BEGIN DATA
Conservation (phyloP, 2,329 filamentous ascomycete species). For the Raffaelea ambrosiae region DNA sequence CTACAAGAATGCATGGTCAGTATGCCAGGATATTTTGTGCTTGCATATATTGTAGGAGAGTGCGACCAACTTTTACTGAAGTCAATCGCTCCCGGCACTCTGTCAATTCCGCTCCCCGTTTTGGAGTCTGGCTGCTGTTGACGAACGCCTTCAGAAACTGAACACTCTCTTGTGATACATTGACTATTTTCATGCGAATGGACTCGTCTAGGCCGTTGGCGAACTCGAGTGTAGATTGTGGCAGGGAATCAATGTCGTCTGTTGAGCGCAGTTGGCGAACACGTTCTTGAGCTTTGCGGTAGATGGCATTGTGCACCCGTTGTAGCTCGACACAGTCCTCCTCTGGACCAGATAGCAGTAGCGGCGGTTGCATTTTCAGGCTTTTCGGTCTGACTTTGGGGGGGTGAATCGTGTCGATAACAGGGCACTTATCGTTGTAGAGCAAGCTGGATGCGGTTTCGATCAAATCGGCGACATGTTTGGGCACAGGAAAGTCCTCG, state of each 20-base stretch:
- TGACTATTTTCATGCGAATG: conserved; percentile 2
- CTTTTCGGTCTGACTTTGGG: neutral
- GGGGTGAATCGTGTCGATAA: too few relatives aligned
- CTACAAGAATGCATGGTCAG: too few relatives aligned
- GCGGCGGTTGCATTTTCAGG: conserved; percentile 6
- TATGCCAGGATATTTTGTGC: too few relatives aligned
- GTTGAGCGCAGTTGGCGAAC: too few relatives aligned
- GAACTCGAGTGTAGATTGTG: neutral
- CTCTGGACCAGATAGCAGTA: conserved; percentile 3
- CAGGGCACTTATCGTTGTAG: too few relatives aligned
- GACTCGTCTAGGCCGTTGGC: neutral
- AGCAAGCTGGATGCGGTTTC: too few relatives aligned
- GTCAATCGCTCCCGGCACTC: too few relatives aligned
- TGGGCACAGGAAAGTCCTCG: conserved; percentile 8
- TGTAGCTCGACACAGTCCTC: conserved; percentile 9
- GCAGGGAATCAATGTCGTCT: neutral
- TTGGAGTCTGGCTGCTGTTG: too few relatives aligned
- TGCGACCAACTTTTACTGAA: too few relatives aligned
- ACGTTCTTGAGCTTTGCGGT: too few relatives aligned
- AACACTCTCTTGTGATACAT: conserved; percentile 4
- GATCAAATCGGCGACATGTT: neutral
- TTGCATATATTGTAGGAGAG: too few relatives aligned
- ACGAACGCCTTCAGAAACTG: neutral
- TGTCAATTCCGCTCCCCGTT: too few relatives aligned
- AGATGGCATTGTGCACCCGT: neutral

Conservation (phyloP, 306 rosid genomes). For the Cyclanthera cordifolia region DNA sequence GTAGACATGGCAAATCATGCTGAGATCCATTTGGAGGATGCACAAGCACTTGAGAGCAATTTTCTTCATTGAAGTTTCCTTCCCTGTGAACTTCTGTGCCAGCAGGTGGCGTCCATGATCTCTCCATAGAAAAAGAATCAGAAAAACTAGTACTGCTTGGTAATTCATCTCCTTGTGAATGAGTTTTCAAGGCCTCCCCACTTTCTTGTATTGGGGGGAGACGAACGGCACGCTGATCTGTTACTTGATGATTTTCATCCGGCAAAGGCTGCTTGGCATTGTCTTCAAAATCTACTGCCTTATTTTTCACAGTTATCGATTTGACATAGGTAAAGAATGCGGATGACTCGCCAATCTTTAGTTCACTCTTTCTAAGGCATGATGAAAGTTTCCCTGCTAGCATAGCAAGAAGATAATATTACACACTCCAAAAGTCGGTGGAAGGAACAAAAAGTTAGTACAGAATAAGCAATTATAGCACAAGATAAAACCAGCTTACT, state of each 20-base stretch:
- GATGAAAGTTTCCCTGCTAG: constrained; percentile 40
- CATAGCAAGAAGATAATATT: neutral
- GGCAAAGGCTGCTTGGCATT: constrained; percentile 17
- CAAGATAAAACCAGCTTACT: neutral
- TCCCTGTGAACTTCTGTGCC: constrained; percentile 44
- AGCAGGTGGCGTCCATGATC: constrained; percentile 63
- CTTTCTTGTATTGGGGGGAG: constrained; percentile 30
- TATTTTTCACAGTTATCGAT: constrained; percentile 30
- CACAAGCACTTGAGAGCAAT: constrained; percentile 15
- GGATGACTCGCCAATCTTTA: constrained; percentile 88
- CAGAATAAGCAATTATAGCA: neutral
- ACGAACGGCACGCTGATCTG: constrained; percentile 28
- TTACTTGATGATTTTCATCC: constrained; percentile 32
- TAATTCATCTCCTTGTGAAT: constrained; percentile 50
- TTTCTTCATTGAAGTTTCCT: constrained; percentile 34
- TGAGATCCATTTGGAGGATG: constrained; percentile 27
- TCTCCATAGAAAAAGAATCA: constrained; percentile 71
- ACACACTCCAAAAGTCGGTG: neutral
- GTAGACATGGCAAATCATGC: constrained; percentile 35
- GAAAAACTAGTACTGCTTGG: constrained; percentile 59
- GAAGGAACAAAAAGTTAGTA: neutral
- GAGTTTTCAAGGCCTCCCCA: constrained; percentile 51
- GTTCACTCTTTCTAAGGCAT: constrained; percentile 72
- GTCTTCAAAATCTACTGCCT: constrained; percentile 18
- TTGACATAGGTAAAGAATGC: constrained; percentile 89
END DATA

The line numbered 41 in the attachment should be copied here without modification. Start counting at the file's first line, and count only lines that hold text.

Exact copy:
- TAATTCATCTCCTTGTGAAT: constrained; percentile 50